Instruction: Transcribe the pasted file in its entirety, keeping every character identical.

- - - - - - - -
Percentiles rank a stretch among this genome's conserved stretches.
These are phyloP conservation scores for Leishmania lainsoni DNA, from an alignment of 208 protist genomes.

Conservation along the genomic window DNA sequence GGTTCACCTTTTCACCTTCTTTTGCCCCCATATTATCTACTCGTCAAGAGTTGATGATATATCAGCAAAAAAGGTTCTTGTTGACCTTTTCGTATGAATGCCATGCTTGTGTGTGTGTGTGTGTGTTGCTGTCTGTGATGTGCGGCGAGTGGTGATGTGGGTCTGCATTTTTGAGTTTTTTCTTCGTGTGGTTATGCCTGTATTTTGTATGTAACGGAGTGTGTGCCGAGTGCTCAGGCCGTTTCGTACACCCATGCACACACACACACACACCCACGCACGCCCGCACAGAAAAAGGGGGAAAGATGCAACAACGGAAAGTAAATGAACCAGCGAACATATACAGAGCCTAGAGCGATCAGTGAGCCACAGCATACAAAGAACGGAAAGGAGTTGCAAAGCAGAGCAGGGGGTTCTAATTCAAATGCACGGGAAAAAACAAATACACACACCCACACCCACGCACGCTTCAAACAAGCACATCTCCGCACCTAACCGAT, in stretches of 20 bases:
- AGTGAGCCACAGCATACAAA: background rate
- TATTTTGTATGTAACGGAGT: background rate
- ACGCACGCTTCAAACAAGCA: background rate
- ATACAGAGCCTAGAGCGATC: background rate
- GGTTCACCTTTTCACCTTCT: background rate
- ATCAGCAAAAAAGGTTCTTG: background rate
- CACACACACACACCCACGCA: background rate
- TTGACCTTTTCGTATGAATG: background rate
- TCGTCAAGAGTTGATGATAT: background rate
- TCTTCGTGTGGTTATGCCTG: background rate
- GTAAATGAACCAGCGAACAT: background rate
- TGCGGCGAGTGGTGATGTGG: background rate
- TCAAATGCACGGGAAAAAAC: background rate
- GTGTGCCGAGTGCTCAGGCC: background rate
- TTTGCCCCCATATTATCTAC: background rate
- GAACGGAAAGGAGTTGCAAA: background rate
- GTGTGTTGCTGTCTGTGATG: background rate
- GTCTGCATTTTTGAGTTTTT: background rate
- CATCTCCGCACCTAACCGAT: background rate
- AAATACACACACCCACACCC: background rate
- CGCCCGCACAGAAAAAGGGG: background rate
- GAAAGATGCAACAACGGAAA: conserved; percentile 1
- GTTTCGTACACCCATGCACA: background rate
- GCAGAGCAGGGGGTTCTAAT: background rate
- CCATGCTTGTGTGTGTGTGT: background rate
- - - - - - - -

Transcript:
Percentiles rank a stretch among this genome's conserved stretches.
These are phyloP conservation scores for Leishmania lainsoni DNA, from an alignment of 208 protist genomes.

Conservation along the genomic window DNA sequence GGTTCACCTTTTCACCTTCTTTTGCCCCCATATTATCTACTCGTCAAGAGTTGATGATATATCAGCAAAAAAGGTTCTTGTTGACCTTTTCGTATGAATGCCATGCTTGTGTGTGTGTGTGTGTGTTGCTGTCTGTGATGTGCGGCGAGTGGTGATGTGGGTCTGCATTTTTGAGTTTTTTCTTCGTGTGGTTATGCCTGTATTTTGTATGTAACGGAGTGTGTGCCGAGTGCTCAGGCCGTTTCGTACACCCATGCACACACACACACACACCCACGCACGCCCGCACAGAAAAAGGGGGAAAGATGCAACAACGGAAAGTAAATGAACCAGCGAACATATACAGAGCCTAGAGCGATCAGTGAGCCACAGCATACAAAGAACGGAAAGGAGTTGCAAAGCAGAGCAGGGGGTTCTAATTCAAATGCACGGGAAAAAACAAATACACACACCCACACCCACGCACGCTTCAAACAAGCACATCTCCGCACCTAACCGAT, in stretches of 20 bases:
- AGTGAGCCACAGCATACAAA: background rate
- TATTTTGTATGTAACGGAGT: background rate
- ACGCACGCTTCAAACAAGCA: background rate
- ATACAGAGCCTAGAGCGATC: background rate
- GGTTCACCTTTTCACCTTCT: background rate
- ATCAGCAAAAAAGGTTCTTG: background rate
- CACACACACACACCCACGCA: background rate
- TTGACCTTTTCGTATGAATG: background rate
- TCGTCAAGAGTTGATGATAT: background rate
- TCTTCGTGTGGTTATGCCTG: background rate
- GTAAATGAACCAGCGAACAT: background rate
- TGCGGCGAGTGGTGATGTGG: background rate
- TCAAATGCACGGGAAAAAAC: background rate
- GTGTGCCGAGTGCTCAGGCC: background rate
- TTTGCCCCCATATTATCTAC: background rate
- GAACGGAAAGGAGTTGCAAA: background rate
- GTGTGTTGCTGTCTGTGATG: background rate
- GTCTGCATTTTTGAGTTTTT: background rate
- CATCTCCGCACCTAACCGAT: background rate
- AAATACACACACCCACACCC: background rate
- CGCCCGCACAGAAAAAGGGG: background rate
- GAAAGATGCAACAACGGAAA: conserved; percentile 1
- GTTTCGTACACCCATGCACA: background rate
- GCAGAGCAGGGGGTTCTAAT: background rate
- CCATGCTTGTGTGTGTGTGT: background rate